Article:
Recapping the Return of Anibal Sanchez

Detroit fans have been spoiled rotten by Mike Ilitch‘s generosity with the Red Wings for 30 years and the Tigers for the past 20. But I thought even he’d reached his limit with the addition of Torii Hunter last month. And I’m so glad to be wrong.

The re-signing of Anibal Sanchez – to a contact equal to Justin Verlander’s 2009 extension – is not only another indication of an owner’s urgent desire to win, it’s a reminder of how the Tigers have become a destination of choice for big-name players.

For a long time, the Tigers had to overpay any free agent with even a hint of interest in playing home games at Comerica Park:

Then the winning came and with it a reputation for being a great place to play. Victor Martinez, Prince Fielder and Hunter further proved that. And now with the re-signing of Sanchez, the Tigers must be considered a threat to add big names for big dollars every year. But back to Sanchez. He was the highest-profile Tigers free agent since, perhaps, Jack Morris in 1990. But unlike Sanchez, few expected Morris to bolt for his hometown Twins. (Juan Gonzalez doesn’t count; no one expected him to re-sign with the Tigers after the 2000 season. And thankfully he didn’t.)

With Sanchez sticking around to permanently replace Rick Porcello as the Tigers’ fourth starter, his impact on the rotation could be just as big as Hunter’s in the everyday lineup.

 

What Others Are Saying

If anything, this deal highlights the differences between operating a franchise that will spend money and one that either won’t or is limited by its market size. The Royals had to trade a premium prospect to acquire two years of Shields. The Tigers can just dip into owner Mike Ilitch’s wallet and sign a free agent — this offseason, Torii Hunter and now Sanchez. The Royals might think of themselves as playoff contenders,but this signing makes it a little less likely that will be the case. – Dave Schoenfield, ESPN.com “Sanchez signing makes Tigers clear favorite”.

Did the Tigers overpay for Sanchez? Something like that is somewhat relative. In a vacuum, yes, the Tigers are paying $16 million to a pitcher who, while productive, isn’t exactly great like his impressive paychecks will say he is. Was he the best available left on the market, though, and a pitcher who can help Detroit achieve their goal of winning a World Series before the Tigers as we know them scatter to the winds? That’s why they acquired Sanchez at last year’s deadline to begin with. Re-signing him is simply giving that plan another go, and it’s hard to blame them considering how close they were to getting it done on the first attempt. – Marc Normandin, SB Nation “Anibal Sanchez might be overpaid, but fits Tigers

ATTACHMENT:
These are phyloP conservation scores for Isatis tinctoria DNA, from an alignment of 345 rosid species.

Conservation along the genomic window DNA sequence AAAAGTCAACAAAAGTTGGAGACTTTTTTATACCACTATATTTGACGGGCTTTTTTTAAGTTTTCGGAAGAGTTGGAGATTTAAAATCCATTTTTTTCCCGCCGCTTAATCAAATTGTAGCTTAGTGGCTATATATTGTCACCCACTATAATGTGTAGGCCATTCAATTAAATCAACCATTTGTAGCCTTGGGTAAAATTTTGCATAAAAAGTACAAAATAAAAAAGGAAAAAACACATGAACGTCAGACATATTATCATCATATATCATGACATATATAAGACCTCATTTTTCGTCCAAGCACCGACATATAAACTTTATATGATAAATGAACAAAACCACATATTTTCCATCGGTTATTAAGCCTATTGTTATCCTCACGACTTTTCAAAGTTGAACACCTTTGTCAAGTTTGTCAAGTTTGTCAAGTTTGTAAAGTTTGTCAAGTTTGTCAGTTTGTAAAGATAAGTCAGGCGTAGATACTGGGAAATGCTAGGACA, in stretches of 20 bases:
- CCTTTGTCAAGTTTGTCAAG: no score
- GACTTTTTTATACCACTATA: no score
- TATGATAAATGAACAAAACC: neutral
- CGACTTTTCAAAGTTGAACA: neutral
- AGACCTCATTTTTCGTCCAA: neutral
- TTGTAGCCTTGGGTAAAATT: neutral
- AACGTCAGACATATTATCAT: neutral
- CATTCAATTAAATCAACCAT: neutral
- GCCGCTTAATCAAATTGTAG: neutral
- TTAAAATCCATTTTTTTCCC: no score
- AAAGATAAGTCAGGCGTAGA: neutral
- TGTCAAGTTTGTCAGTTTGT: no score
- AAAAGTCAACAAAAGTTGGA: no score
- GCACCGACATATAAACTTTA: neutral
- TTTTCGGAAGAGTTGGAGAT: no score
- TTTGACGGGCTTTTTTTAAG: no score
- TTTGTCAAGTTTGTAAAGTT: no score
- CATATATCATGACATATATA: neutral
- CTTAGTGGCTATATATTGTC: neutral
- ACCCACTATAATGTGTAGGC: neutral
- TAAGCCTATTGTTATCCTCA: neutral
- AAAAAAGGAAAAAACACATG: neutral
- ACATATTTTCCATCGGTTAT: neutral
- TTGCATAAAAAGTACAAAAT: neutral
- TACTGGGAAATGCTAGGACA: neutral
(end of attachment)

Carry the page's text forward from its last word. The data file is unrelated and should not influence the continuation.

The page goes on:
When the reclining Tigers finally sat up and took enough notice to get off their original four-year, $48 million offer, the Cubs almost got him. The Cubs still might have had him if they had been willing to enter a bidding war that would have saddled them with a potentially bad contract. – Gordon Wittenmyer, Chicago Sun TimesTigers outbid Cubs for Anibal Sanchez — but it was close

Some viewed the Tigers as an underachieving bunch, but that did not sway Tigers owner Mike Ilitch’s commitment to winning a World Series. Like he did last year with Prince Fielder, Ilitch swooped in at the last minute to re-sign Sanchez, which preserved one of the strongest pitching staffs in the league. – Jim Bowden, ESPN.com “The AL Central’s strong offseason

[T]he Sanchez signing was essential to preserve the Tigers’ clearest advantage over their divisional foes — and potential October opponents. Detroit’s postseason rotation – Justin Verlander, Doug Fister, Sanchez and Max Scherzer — posted a 5-1 record and 1.02 ERA against Oakland and New York in the AL playoffs. And now no member of that group will be eligible for free agency until Verlander and Scherzer after the 2014 season. – Jon Paul Morosi, FoxSports.com “Sanchez signing gives Tigers an edge